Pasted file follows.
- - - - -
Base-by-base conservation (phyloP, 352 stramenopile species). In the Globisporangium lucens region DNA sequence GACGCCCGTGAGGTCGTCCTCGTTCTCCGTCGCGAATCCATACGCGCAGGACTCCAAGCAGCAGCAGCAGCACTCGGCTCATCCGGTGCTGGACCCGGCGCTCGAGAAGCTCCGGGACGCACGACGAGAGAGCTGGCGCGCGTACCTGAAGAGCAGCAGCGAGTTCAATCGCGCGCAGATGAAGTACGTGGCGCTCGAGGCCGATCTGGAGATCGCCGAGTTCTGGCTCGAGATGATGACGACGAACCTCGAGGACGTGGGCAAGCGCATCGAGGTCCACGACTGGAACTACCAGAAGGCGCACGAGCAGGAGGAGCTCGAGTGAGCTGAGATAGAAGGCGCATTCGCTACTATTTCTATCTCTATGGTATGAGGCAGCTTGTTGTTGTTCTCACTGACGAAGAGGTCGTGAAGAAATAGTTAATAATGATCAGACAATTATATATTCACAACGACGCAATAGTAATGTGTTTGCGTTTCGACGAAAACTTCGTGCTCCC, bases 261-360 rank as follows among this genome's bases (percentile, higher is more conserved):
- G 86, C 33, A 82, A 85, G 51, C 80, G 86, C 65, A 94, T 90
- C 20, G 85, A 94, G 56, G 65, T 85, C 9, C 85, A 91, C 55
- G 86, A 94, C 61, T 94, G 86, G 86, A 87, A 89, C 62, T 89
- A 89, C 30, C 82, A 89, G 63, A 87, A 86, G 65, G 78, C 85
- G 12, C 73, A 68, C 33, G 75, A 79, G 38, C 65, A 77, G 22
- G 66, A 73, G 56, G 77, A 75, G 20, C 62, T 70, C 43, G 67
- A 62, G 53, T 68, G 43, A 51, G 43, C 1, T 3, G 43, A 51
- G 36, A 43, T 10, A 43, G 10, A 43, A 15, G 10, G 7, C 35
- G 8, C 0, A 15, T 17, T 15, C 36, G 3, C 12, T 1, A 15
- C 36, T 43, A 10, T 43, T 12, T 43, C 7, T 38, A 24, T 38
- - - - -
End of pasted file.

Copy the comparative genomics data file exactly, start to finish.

Base-by-base conservation (phyloP, 352 stramenopile species). In the Globisporangium lucens region DNA sequence GACGCCCGTGAGGTCGTCCTCGTTCTCCGTCGCGAATCCATACGCGCAGGACTCCAAGCAGCAGCAGCAGCACTCGGCTCATCCGGTGCTGGACCCGGCGCTCGAGAAGCTCCGGGACGCACGACGAGAGAGCTGGCGCGCGTACCTGAAGAGCAGCAGCGAGTTCAATCGCGCGCAGATGAAGTACGTGGCGCTCGAGGCCGATCTGGAGATCGCCGAGTTCTGGCTCGAGATGATGACGACGAACCTCGAGGACGTGGGCAAGCGCATCGAGGTCCACGACTGGAACTACCAGAAGGCGCACGAGCAGGAGGAGCTCGAGTGAGCTGAGATAGAAGGCGCATTCGCTACTATTTCTATCTCTATGGTATGAGGCAGCTTGTTGTTGTTCTCACTGACGAAGAGGTCGTGAAGAAATAGTTAATAATGATCAGACAATTATATATTCACAACGACGCAATAGTAATGTGTTTGCGTTTCGACGAAAACTTCGTGCTCCC, bases 261-360 rank as follows among this genome's bases (percentile, higher is more conserved):
- G 86, C 33, A 82, A 85, G 51, C 80, G 86, C 65, A 94, T 90
- C 20, G 85, A 94, G 56, G 65, T 85, C 9, C 85, A 91, C 55
- G 86, A 94, C 61, T 94, G 86, G 86, A 87, A 89, C 62, T 89
- A 89, C 30, C 82, A 89, G 63, A 87, A 86, G 65, G 78, C 85
- G 12, C 73, A 68, C 33, G 75, A 79, G 38, C 65, A 77, G 22
- G 66, A 73, G 56, G 77, A 75, G 20, C 62, T 70, C 43, G 67
- A 62, G 53, T 68, G 43, A 51, G 43, C 1, T 3, G 43, A 51
- G 36, A 43, T 10, A 43, G 10, A 43, A 15, G 10, G 7, C 35
- G 8, C 0, A 15, T 17, T 15, C 36, G 3, C 12, T 1, A 15
- C 36, T 43, A 10, T 43, T 12, T 43, C 7, T 38, A 24, T 38